Amazon Payments is a platform that allows Amazon.com (NASDAQ: AMZN) account holders to pay for merchandise from other vendors using the account and payment information from their Amazon accounts. While Amazon executives have remained mum on the subject in this year's conference calls, in a press release earlier this year the behemoth online retailer lifted the curtain a bit and let investors in on some fairly impressive growth numbers related to its payment platform. The most remarkable statistic was that 33 million customers had now used the platform to complete a transaction -- more than 50% of whom were Amazon Prime members. Although the company did not reveal its payment volume numbers, Amazon did say that the payment volume had doubled and merchant coverage had grown 120% in 2016.
It is easy to imagine why this platform would be popular with consumers. For Prime members, there are few things easier in life than shopping on Amazon's website, clicking what you want, and having it appear on your doorstep two days later. To have that convenience extended to other shopping experiences is a no-brainer. But the problem with Amazon Payments was never what the consumer would think of the platform, but the merchants who would be accepting it.
It's a matter of trust
Amazon founder and CEO Jeff Bezos has famously said, "Your margin is my opportunity," and has practically used the statement as his company's modus operandi. Amazon has left few stones unturned as it has entered industry after industry looking to disrupt incumbents by ruthlessly cutting prices and innovating away former points of friction and pain in the shopping experience. Even though the company has been exceptionally successful, making long-term shareholders and Jeff Bezos fantastically rich in the process, it has not made too many friends with other businesses along the way.
Given Amazon's competitive nature, it seems unlikely that too many other companies would be willing to share invaluable purchase data from customers with Amazon. This has always been the problem facing the platform -- and dispelling these doubts was one of the primary reasons why Amazon Payments Vice President Patrick Gauthier recently gave a CNBC interview. "The reality is ... we definitely segregate the data and the data that we use about payments is only for processing payments," Gauthier explained. "But, more importantly, Amazon as a company has built its success, indeed, on trust. And you can't be trustworthy with one type of customer and not with the other."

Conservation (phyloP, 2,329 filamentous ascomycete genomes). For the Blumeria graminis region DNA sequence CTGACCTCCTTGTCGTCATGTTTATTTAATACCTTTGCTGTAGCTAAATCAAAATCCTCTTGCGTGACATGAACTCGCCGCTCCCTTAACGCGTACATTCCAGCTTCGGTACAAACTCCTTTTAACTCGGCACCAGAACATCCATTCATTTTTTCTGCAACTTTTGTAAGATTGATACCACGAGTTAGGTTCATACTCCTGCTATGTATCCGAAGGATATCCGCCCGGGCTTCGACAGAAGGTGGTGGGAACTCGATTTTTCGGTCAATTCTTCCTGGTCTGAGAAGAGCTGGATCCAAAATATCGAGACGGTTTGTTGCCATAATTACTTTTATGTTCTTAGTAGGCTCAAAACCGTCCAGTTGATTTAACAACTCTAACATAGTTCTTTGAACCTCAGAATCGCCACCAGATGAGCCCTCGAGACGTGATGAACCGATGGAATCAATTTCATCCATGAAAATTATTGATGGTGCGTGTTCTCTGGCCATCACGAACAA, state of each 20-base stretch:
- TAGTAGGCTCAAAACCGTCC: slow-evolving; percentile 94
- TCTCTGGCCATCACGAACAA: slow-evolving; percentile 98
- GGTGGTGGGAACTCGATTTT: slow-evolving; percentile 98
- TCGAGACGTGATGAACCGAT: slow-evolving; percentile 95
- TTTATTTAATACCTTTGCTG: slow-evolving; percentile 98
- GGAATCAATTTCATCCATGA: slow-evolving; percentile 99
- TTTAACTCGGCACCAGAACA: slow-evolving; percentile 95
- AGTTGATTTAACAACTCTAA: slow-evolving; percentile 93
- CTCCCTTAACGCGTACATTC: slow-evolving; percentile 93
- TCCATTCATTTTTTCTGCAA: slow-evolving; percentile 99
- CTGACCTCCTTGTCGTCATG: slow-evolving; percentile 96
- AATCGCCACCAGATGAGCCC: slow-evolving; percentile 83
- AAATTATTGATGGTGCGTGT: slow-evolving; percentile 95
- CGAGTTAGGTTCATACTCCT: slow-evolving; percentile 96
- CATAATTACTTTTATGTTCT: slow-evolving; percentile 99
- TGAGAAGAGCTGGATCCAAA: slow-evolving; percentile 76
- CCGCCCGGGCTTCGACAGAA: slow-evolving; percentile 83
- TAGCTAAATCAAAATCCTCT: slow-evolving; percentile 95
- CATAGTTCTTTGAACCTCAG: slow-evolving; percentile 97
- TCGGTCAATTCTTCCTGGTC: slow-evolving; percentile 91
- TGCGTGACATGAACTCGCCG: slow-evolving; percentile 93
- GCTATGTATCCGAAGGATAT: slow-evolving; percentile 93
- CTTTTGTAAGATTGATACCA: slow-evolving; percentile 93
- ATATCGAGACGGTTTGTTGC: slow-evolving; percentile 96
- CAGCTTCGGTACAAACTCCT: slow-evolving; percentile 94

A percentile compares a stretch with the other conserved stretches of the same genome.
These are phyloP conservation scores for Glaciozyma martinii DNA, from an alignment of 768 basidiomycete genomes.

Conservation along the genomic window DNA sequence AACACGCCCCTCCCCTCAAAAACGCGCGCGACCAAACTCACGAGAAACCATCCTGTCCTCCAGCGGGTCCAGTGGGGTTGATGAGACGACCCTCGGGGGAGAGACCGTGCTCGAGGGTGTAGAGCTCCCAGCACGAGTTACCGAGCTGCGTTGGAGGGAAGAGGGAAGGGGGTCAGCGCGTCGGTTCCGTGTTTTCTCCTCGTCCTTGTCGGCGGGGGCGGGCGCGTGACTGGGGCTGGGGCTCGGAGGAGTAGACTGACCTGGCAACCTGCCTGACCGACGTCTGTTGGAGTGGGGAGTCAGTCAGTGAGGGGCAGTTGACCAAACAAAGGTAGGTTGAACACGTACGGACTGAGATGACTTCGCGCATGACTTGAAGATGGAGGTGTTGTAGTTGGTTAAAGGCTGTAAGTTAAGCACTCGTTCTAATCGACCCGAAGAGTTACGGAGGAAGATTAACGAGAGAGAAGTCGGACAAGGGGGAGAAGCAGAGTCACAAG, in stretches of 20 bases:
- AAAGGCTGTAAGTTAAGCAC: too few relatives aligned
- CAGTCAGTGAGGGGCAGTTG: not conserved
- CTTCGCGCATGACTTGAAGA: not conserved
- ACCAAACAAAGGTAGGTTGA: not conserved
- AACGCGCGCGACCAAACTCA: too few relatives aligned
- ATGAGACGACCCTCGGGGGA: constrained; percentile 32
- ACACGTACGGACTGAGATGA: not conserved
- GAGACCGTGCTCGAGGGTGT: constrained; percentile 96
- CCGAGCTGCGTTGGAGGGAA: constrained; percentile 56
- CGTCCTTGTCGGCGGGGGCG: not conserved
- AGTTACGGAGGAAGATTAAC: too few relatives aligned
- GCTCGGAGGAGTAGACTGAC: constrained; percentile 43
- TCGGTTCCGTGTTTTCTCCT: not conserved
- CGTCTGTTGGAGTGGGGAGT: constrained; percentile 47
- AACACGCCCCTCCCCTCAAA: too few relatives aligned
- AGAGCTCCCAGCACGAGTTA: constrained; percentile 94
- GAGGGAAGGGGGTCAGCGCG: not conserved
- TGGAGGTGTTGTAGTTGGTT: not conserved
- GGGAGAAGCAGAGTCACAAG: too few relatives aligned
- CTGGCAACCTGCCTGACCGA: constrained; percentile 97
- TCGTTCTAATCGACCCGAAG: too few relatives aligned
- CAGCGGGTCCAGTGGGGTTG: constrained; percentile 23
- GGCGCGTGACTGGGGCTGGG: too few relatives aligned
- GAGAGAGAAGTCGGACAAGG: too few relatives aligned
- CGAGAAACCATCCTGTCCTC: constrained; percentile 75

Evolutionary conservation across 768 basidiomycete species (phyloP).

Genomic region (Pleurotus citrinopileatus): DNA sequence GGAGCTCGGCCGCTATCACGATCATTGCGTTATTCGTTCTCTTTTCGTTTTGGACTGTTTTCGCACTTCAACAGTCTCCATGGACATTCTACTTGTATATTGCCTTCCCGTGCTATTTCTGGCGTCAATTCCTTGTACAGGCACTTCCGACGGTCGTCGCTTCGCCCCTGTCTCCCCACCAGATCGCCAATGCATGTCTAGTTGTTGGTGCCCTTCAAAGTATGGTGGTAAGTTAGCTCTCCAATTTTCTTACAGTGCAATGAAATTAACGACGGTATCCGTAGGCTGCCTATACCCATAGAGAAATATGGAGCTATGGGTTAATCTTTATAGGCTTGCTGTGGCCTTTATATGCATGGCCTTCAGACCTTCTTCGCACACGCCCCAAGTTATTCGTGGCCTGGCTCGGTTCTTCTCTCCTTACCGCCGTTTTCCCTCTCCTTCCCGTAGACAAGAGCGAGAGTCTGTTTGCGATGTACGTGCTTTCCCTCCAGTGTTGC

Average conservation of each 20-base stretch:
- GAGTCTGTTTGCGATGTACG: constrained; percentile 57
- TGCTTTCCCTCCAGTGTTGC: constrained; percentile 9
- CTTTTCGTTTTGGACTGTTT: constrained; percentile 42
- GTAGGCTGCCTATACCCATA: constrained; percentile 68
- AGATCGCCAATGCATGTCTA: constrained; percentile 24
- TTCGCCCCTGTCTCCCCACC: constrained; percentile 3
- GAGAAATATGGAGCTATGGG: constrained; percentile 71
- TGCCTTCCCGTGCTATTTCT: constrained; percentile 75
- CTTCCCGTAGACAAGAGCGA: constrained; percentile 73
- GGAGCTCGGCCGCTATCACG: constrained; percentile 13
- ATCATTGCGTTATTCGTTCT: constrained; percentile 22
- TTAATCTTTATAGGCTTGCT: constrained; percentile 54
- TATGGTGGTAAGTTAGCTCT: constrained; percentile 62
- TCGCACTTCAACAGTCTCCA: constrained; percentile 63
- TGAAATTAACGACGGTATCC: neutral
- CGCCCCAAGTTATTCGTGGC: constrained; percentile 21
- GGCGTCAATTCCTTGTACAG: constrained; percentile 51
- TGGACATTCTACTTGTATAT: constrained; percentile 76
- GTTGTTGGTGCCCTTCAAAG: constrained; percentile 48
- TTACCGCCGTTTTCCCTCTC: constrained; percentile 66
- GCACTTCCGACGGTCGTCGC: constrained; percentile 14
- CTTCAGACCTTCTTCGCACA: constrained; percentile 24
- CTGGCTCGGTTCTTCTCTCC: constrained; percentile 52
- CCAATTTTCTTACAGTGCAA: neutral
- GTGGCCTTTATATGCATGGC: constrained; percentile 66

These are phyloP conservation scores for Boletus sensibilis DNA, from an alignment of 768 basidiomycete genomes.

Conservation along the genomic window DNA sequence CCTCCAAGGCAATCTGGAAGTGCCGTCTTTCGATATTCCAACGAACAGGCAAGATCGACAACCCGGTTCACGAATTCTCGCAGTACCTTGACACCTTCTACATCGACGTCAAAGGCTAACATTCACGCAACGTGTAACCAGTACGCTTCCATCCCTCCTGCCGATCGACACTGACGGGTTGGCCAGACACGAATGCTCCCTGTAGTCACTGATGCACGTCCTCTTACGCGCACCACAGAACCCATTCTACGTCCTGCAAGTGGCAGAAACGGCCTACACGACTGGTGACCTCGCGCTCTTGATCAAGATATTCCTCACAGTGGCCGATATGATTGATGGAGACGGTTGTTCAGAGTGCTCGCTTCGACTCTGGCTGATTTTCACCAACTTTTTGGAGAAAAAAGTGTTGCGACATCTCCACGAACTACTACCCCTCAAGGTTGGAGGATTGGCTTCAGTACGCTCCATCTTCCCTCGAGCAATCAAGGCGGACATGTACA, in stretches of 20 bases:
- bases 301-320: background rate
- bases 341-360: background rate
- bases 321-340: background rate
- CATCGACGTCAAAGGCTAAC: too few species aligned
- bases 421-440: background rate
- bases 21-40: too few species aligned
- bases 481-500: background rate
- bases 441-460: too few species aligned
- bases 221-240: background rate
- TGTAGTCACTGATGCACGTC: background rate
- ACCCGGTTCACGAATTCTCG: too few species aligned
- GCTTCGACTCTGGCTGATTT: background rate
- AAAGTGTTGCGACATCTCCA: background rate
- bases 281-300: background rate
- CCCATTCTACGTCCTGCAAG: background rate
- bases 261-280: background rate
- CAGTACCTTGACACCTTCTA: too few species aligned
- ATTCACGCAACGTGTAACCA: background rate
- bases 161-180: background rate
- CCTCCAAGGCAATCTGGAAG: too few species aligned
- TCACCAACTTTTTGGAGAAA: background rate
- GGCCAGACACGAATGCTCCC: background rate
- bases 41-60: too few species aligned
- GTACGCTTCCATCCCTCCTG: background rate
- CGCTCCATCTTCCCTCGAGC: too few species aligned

Despite Gauthier's assurances, one could forgive potential merchant customers for raising a skeptical eyebrow in response. But, even if potential business clients moved beyond their trust issues, they would still probably be reluctant to subscribe to a service that fed profits to their biggest and most ruthless rival.
All is fair in love and war... and business
This past summer, after Amazon announced its plans to acquire Whole Foods Market, Wal-Mart Stores (NYSE: WMT) instructed its tech vendors to not run any applications through Amazon's cloud-computing service, Amazon Web Services (AWS). Wal-Mart justified the move by citing privacy concerns and wanting to keep valuable data out of Amazon's hands, but most believed the move was designed to starve Amazon of profits.
In the same way, I believe most retailers will eventually pass on incorporating Amazon Payments into their checkout process. Even if most retailers can get past the trust issues, giving a competitor data that is likely actively exploring ways it can put you out of business will ultimately be too hard a pill for many merchants to swallow.
PayPal Holdings Inc (NASDAQ: PYPL) discovered the benefits of having a payment platform without ties to an e-commerce platform after it split from its former corporate parent, eBay. In May, PayPal CEO Dan Schulman talked about what a difference being a neutral third-party had made for PayPal at the 2017 Bernstein's Annual Strategic Decisions Conference:
...[T]he real difference is we're a neutral third party now. So ... being associated with eBay, you have merchants who just naturally thought of eBay as a potential competitor, and therefore, were reluctant to put a payment schema in that takes data and information that might somehow be shared back with eBay. And so being a neutral third party, tremendously valuable.
Still plenty of market share to win
This is not to say Amazon Payments is doomed to fail or does not have plenty of business to go after. For instance, this past summer, Amazon released a new feature for its mobile app, Amazon Pay Places, which allows customers to order ahead at participating retailers. The program was first tested by restaurant chain T.G.I. Friday's. Since restaurants do not directly compete with Amazon -- yet! -- this is a natural direction for the platform to go. Other businesses where it might see significant headway include hospitality and tourist companies. Of course, nobody should be surprised to see it rolled out at Whole Foods locations after the acquisition.
That being said, there is likely a limit on how many retailers will be willing to accept Amazon Payments. In some ways, therefore, the platform is a victim of the company's own success.
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John Mackey, CEO of Whole Foods Market, is a member of The Motley Fool's board of directors. John Mackey, CEO of Whole Foods Market, an Amazon subsidiary, is a member of The Motley Fool's board of directors. Matthew Cochrane owns shares of Amazon and PayPal Holdings. The Motley Fool owns shares of and recommends Amazon, eBay, and PayPal Holdings. The Motley Fool has a disclosure policy.